Xerox Corp.‘s ongoing reinvention of itself continued last week at its briefing centre in New York, where the 100-plus-year-old company spent an entire day talking about apps for its multifunction devices, or a “blueprint” for success, as Pete Peterson puts it.
“Our devices aren’t just printers sitting a corner, they’re devices that are actually involved in the overall workflow of a business and making it better, whether that’s a classroom, a small or medium-sized business, it’s part of the network,” the president of Xerox channels told CDN.
After launching its ConnectKey-enabled devices last year, which turns its VersaLink (for small work groups) and AltaLink (for large work groups) devices into workplace assistants, apps have dominated the conversation at Xerox. More than 400 partners have gone through the training necessary to get them certified to build, acquire and sell apps on the ConnectKey platform. Peterson didn’t have a specific number, but said he was certain a “big chunk” of those partners are from Canada. And with ConnectKey doing its best to attract small-to-medium-sized businesses, it makes sense that it’s selling well in country where SMBs account for more than 90 per cent of employment in seven industries, he added. And when it comes to sheer volume, the SMB market delivers excellent numbers, according to Elizabeth Fox, vice-president of managed print services offering development.
More recently, Xerox announced new business apps to the ConnectKey-enabled lineup, including the Xerox Connect App for Salesforce, which provides users with access to the Salesforce CRM directly from a device. Apps that connect to QuickBooks Online and Concur are also planned for a release later this year or early 2019. Certain apps already include integration with Dropbox, Google Drive, and Office 365.
Xerox is banking on the apps extravaganza to help it distance itself from a drama-filled summer that included a failed blockbuster deal with Fujifilm and job losses.
“You’ve seen that with companies that are trying to reinvent themselves, and that’s what Xerox is trying to do – it’s tough,” said Peterson.
Not about selling boxes anymore
For years, Xerox and its partners have built their business by selling boxes, but Peter Munday, global experiential solutions marketing for Xerox, said Xerox has invested a significant amount of dollars into training its sales teams to look at value propositions differently.
“They don’t need to be experts at solving a specific business problem, but they do have to become information gatherers,” Munday explained during the solutions briefing.
No longer can a salesperson approach a potential sale by touting technical specs and a bevy of portfolios, said Munday. They have to gain an understanding of how a business operates, isolate problems and suggest real alternatives that not only simplify workflow but also help the customer save money. A lot of these alternatives are now coming in the form of apps that apply to sales, accounting and HR departments. They can now be accessed through a Xerox App Gallery. Some less-business focused apps are also in the works, like an app that lets you order food.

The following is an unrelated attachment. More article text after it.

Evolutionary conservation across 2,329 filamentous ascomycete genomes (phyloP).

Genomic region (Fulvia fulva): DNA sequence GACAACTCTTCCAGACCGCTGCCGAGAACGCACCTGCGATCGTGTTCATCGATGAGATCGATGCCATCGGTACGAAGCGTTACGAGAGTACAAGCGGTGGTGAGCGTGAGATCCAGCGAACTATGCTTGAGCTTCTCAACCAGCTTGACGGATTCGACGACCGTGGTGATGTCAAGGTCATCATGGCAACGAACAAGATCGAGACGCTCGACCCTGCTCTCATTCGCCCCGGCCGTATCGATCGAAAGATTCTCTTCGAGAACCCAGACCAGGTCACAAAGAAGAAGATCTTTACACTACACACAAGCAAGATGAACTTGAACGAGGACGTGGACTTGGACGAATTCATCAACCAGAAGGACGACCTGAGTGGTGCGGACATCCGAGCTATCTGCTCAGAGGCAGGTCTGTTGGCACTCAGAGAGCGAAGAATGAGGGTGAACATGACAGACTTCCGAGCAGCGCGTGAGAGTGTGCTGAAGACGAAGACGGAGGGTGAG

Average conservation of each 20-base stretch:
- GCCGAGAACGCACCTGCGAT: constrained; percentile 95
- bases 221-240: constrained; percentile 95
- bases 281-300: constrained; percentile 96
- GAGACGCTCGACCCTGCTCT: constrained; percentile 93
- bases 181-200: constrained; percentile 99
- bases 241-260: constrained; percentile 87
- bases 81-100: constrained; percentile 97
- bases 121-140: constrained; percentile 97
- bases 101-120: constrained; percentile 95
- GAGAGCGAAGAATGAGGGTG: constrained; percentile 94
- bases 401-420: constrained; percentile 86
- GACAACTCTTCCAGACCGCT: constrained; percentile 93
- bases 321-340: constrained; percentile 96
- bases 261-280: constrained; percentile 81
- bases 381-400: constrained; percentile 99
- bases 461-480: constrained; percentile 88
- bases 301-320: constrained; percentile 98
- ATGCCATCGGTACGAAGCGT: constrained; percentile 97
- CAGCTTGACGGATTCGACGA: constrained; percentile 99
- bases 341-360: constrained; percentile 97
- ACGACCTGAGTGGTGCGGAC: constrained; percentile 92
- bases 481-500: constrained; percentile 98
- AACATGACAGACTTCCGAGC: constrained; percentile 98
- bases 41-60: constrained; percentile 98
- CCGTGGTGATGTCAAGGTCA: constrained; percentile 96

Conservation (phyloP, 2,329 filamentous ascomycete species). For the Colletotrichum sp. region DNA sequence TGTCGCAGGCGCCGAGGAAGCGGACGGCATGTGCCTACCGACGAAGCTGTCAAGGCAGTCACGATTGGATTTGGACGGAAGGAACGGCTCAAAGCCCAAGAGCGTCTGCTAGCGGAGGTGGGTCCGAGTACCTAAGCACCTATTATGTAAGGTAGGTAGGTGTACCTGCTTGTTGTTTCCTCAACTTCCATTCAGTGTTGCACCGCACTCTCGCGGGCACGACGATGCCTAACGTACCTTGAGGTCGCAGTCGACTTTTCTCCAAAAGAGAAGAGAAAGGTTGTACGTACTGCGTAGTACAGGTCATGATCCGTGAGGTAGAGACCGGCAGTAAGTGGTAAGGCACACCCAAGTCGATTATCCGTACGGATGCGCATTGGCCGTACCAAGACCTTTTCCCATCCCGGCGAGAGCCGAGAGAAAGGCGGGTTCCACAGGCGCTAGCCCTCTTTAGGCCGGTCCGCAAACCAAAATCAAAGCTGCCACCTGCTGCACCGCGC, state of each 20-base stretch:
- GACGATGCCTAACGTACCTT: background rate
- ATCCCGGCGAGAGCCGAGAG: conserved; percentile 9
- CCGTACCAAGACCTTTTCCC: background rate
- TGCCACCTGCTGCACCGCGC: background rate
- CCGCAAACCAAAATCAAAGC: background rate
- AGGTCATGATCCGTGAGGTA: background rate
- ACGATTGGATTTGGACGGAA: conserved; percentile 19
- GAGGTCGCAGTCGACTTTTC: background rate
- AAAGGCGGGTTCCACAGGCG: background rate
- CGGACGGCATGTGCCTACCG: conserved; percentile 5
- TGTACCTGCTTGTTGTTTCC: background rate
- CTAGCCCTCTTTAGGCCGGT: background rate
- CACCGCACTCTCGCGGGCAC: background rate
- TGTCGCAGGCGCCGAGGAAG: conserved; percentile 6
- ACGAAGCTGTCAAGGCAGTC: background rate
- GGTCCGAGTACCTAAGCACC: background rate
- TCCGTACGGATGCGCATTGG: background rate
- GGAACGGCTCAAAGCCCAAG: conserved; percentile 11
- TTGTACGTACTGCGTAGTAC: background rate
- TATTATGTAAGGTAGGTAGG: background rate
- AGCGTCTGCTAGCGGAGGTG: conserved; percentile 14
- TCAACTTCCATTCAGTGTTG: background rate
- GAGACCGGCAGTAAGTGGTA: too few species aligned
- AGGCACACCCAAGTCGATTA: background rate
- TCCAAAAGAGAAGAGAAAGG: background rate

Xerox updated its online partner portal earlier this summer to help advertise these solutions. In addition to several turn-key resources such as HTML emails and newsletters, videos and infographics, the marketing toolkit also includes curated and drafted social media posts that partners can share on Twitter, Facebook and LinkedIn.
During a panel, Joshua Justice, president of Xerox’s first certified Personalized Application Building Authorized Developer in the U.S., JustTech, said apps are their main focus now. It’s at the forefront of everything they’re trying to sell.
“Our website has undergone a redesign … all of our product pages have the apps that are most popular with that product,” said Justice. “We try to add in apps to everything, and our clients are now very familiar with this and want to see more. Our sales force is trained to show clients what else is out there when it comes to apps.”
Some of their most popular apps include Cloud Fax Connector, which simplifies virtual faxing and the Email Connect app, an easier way to get scanned documents into an email. There are approximately 20,000 JustTech apps installed on Xerox multifunction printers around the world, according to Xerox.
“We’ve seen tons of wins with apps,” concluded Justice.
Xerox is number one in the United States and Canada for total shipment value share, says the latest market shares report from the International Data Corporation (IDC). Xerox’s Mike Feldman, executive vice-president and president of North America operations, pointed to this figure during a brief appearance at the solutions briefing where he expressed his confidence in the brand moving forward. He compared the evolution of Xerox to the evolution of the cell phone.
“It does so much more now, and it almost ties into everything I do,” he said.